Data structures are an essential part of computer science and programming. They allow us to organise and store data efficiently, making it easier and faster to access and manipulate. One such data structure is the AVL tree, which is a self-balancing binary search tree. In this article, we will discuss AVL trees in detail, including their properties, balancing factor, rotation, implementation, time complexity, space complexity, advantages, disadvantages, when AVL trees might [not] be the best choice for your data.

## What is an AVL Tree?

An AVL tree is a binary search tree that is balanced. This means that the heights of the two subtrees of any node differ by at most one. In other words, an AVL tree is a binary search tree in which the difference between the heights of the left and right subtrees of any node is at most one. AVL trees were invented by Georgy Adelson-Velsky and Evgenii Landis in 1962 and were the first dynamically balanced trees to be proposed.

## Properties of AVL Trees

AVL trees have the following properties:

The height of the tree is at most O(log n), where n is the number of nodes in the tree.

For every node in the tree, the heights of the left and right subtrees differ by at most one.

The left and right subtrees of every node are themselves AVL trees.

## Balancing Factor

In an AVL tree, the balancing factor of a node is the difference between the height of its left subtree and the height of its right subtree. Mathematically, it can be represented as:

```
balanceFactor = height(leftSubtree) - height(rightSubtree)
```

The balancing factor can be either -1, 0, or 1. If the balancing factor of a node is -1, it means that the node is left-heavy. If the balancing factor is 0, it means that the node is balanced. If the balancing factor is 1, it means that the node is right-heavy.

The AVL tree uses the balancing factor to maintain a balanced tree structure. Whenever a new node is added to the tree, or an existing node is removed, the AVL tree performs rotation operations to ensure that the balancing factor of every node in the tree is either -1, 0, or 1. This ensures that the height of the tree remains logarithmic in proportion to the number of nodes in the tree.

## Rotations

In an AVL tree, there are two types of rotation operations that can be performed to balance the tree

### Left Rotation

A left rotation is performed when a node becomes right-heavy. It involves moving the node to its left child’s position, and the left child becoming the new root of the subtree. This operation ensures that the left child’s height is increased by one, and the right child’s height is decreased by one.

### Right Rotation

A right rotation is performed when a node becomes left-heavy. It involves moving the node to its right child’s position, and the right child becoming the new root of the subtree. This operation ensures that the right child’s height is increased by one, and the left child’s height is decreased by one.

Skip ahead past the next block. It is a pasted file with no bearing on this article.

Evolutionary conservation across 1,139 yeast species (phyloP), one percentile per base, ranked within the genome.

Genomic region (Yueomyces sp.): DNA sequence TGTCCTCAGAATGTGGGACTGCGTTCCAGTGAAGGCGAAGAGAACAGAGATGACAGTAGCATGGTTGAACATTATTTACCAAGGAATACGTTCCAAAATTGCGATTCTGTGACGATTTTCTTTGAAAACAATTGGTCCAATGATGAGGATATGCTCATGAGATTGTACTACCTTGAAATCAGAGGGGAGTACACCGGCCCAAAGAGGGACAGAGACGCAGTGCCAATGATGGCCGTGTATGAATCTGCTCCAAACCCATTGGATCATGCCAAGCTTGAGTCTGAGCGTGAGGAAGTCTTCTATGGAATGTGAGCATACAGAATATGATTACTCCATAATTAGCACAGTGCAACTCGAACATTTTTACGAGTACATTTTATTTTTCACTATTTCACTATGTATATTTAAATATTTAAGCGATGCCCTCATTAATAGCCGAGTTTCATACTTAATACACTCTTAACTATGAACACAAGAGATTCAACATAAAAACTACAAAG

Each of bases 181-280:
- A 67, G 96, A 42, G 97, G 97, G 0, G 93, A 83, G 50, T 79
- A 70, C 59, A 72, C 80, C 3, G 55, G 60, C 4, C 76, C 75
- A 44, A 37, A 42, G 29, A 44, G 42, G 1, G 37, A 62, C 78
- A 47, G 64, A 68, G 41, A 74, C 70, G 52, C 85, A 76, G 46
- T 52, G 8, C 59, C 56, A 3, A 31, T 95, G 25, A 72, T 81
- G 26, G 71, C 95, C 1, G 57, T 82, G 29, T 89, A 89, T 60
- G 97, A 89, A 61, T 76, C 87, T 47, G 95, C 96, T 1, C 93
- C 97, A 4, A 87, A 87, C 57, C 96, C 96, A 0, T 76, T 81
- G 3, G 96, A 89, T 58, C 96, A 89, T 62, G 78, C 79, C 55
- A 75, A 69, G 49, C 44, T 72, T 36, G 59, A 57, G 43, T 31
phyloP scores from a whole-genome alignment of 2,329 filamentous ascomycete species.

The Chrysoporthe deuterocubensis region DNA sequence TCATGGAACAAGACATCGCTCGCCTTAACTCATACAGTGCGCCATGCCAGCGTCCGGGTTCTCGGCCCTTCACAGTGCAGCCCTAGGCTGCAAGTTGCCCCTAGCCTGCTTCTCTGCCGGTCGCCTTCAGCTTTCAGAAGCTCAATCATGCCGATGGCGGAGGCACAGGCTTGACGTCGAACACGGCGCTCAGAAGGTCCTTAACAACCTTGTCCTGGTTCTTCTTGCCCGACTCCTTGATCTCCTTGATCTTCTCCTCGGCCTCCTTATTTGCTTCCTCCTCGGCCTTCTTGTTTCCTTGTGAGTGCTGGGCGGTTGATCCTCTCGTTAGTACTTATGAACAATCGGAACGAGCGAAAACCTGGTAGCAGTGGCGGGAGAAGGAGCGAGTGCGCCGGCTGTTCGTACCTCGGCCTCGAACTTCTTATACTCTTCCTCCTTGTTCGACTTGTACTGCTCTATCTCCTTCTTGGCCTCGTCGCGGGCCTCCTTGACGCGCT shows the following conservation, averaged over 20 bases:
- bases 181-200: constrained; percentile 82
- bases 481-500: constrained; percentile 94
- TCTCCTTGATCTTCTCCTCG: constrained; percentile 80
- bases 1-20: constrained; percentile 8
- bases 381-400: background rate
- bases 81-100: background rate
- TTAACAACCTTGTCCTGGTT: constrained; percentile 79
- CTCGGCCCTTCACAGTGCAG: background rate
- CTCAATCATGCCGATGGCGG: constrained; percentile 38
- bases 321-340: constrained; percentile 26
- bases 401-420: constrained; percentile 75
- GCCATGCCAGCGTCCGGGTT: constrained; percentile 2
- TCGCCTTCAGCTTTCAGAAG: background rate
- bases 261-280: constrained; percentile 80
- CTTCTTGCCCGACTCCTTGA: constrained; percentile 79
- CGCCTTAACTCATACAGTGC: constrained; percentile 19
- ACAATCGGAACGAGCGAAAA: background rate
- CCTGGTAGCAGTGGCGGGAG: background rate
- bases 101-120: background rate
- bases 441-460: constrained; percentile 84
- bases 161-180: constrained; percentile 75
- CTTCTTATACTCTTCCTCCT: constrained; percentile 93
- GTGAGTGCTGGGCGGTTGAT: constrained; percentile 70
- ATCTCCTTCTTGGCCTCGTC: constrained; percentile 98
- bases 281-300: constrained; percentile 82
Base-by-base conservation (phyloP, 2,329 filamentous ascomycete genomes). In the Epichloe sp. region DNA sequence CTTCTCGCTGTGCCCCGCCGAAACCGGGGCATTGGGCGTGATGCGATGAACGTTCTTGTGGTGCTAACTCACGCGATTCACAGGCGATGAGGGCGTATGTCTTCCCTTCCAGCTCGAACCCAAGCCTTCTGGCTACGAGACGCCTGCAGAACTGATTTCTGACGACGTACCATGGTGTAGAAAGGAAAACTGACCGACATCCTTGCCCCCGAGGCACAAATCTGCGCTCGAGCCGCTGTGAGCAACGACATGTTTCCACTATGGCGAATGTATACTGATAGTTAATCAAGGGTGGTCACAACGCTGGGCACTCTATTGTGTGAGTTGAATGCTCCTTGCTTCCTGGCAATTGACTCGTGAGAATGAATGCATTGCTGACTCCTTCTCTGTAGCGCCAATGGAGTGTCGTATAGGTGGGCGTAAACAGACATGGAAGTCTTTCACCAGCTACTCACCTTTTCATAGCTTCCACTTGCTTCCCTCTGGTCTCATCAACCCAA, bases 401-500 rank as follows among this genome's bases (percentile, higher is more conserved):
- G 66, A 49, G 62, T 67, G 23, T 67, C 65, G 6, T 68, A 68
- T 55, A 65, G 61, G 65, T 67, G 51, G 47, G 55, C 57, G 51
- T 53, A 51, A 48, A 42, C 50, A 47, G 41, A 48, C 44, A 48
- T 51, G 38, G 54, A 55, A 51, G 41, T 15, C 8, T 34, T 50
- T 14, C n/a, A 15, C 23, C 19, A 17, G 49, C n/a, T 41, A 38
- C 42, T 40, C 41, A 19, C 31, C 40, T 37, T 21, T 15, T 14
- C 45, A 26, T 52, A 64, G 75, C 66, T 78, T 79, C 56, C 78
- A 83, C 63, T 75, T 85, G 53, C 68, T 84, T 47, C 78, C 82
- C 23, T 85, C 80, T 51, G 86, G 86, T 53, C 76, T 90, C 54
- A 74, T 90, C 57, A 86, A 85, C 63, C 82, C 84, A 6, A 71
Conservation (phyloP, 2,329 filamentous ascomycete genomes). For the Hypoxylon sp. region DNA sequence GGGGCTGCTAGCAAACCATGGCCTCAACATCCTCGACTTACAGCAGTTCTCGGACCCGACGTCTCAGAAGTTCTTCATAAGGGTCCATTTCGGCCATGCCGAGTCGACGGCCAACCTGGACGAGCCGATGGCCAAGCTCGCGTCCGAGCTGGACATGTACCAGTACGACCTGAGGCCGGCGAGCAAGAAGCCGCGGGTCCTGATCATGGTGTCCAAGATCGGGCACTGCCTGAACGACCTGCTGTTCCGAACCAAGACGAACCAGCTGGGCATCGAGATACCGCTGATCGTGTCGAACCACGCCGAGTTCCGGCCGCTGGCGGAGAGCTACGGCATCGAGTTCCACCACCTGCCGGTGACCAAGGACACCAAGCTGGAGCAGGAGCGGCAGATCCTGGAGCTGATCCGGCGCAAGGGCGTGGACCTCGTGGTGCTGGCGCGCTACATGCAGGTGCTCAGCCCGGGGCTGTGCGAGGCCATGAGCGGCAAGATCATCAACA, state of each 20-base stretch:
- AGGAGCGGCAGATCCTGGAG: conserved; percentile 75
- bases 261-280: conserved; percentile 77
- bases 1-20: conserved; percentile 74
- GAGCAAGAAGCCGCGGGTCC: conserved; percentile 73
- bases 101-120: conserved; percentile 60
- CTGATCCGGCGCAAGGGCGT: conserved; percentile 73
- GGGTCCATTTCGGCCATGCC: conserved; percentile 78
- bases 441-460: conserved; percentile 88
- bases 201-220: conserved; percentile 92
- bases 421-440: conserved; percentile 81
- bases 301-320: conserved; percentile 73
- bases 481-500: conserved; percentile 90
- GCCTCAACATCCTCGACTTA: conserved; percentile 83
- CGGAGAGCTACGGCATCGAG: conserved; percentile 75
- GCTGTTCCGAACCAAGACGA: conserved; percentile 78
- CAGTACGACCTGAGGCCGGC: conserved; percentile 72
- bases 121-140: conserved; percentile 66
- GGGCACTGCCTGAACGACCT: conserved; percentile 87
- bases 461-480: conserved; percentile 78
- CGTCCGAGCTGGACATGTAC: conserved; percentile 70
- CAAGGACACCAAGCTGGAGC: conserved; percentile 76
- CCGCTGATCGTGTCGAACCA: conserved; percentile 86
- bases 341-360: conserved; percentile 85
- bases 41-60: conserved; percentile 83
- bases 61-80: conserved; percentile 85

These two operations can be used in combination to perform double rotations, which are needed in some cases to balance the tree. There are two types of double rotations:

### Left-Right Rotation

This is performed when a node becomes left-heavy, and its left child becomes right-heavy. It involves first performing a left rotation on the left child, and then a right rotation on the original node.

### Right-Left Rotation

This is performed when a node becomes right-heavy, and its right child becomes left-heavy. It involves first performing a right rotation on the right child, and then a left rotation on the original node.

By performing these rotation operations, an AVL tree maintains a balanced structure, ensuring that the height of the tree remains logarithmic in proportion to the number of nodes in the tree.

## Implementation

AVL trees can be implemented in various programming languages. The implementation typically consists of the following operations:

### Insertion

This operation inserts a new node into the tree while maintaining the balance of the tree.

**Algorithm**

Create a new node with the given value to be inserted.

If the tree is empty, make the new node the root of the tree.

If the tree is not empty, perform a binary search to find the appropriate position for the new node in the tree.

Insert the new node at the appropriate position as in a regular binary search tree.

Starting from the newly inserted node, move up the tree towards the root, updating the height of each node and checking the balancing factor of each node.

If the balancing factor of any node becomes greater than 1 or less than -1, perform the appropriate rotation(s) to balance the tree.

Continue moving up the tree until the root node is reached, and the tree is balanced.

**Pseudocode**

```
function insert(node, value):
if node is null:
create a new node with value
return the new node
if value < node.value:
node.left = insert(node.left, value)
else if value > node.value:
node.right = insert(node.right, value)
else:
the value already exists in the tree, return the node
// update height of the current node
node.height = 1 + max(height(node.left), height(node.right))
// check the balancing factor of the current node
balance = getBalance(node)